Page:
Conger points out that no government funds have been used in the extensive redecoration of the State Department's 33-room diplomatic area at a cost of $15 million to $16 million over the last 25 years. Private citizens, foundations, and companies such as General Motors and Sara Lee have contributed to the project.
At one point during the press tour, conducted by Conger and the architect of the Treaty Suite, Allan Greenberg, Conger said, ``How thrilled we are at the wonderful financial support which has come to us from the seven members of the [Tobacco] Institute, without which we could not have paid our bills here.'' He then introduced Tobacco Institute chairman Horace Kornegay, who is also the coordinator of the Tobacco Heritage Committee. Mr. Kornegay talked of the tobacco industry's pride in being part of the historic suite and said, ``It takes a lot of different things to make worthwhile matters occur, and one of them is money.''
Conger told Kornegay that the rooms never could have been done at this time ``without your generous support,'' and pointed to a full-color brochure on the Treaty Room with a State Department logo but published by the Tobacco Heritage Committee and filled with tobacco history. It included this statement: ``We feel it is most appropriate that the Secretary of State is able to receive his visitors and that agreements between the United States and other nations may be signed amidst decorative details and memorabilia of the commodity [tobacco] which has major significance and importance in the diplomatic, commercial, and agricultural history of our country.''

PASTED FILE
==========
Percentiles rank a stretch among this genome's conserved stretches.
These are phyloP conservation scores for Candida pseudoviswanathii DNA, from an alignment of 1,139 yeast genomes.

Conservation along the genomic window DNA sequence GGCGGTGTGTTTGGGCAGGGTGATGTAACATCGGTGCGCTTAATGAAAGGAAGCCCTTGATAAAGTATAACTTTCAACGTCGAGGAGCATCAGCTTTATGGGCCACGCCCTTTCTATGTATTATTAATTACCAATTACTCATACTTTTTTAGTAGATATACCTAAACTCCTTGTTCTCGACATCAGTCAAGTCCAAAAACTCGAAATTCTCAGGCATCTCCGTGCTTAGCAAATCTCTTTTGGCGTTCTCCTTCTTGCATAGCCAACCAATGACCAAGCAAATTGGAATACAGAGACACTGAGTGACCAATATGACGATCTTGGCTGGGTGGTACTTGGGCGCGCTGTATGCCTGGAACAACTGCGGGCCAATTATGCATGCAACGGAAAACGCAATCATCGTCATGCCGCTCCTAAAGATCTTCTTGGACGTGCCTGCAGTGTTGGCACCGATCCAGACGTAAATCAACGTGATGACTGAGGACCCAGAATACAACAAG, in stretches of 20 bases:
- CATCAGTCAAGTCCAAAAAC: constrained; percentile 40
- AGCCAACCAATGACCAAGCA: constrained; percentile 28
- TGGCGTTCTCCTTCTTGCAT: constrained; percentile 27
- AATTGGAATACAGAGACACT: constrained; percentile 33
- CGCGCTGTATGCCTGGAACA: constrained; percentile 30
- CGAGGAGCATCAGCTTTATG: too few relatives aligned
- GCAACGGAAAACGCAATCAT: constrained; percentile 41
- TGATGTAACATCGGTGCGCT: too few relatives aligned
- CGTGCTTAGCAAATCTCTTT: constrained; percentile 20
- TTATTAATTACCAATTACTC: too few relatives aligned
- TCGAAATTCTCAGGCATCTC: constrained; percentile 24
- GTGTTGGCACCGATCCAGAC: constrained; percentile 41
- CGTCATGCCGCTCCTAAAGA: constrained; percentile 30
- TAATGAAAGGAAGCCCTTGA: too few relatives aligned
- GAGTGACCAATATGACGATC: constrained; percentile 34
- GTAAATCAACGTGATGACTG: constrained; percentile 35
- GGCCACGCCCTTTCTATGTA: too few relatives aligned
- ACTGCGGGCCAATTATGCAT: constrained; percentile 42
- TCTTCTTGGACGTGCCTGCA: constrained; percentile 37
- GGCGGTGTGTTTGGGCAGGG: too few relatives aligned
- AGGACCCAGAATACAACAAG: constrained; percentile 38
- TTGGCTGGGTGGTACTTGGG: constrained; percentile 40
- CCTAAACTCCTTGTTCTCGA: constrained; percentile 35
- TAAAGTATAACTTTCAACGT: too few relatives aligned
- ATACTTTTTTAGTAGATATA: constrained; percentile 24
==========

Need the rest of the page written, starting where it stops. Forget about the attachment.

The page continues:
A spokesman for Sen. Jesse Helms (R) of North Carolina, the chairman of the Senate Agriculture Committee, said the tobacco motifs might have been influenced by the historical use of tobacco leaf and flower designs on the column capitals of the US Capitol.
There are also reports this week that the heads of the congressional foreign relations committees have raised questions over the possibility of conflict of interest and sources of funding on an official home for the secretary of state proposed by current Secretary George P. Shultz. Secretary Shultz has proposed that the residence, for future holders of the office, be funded privately.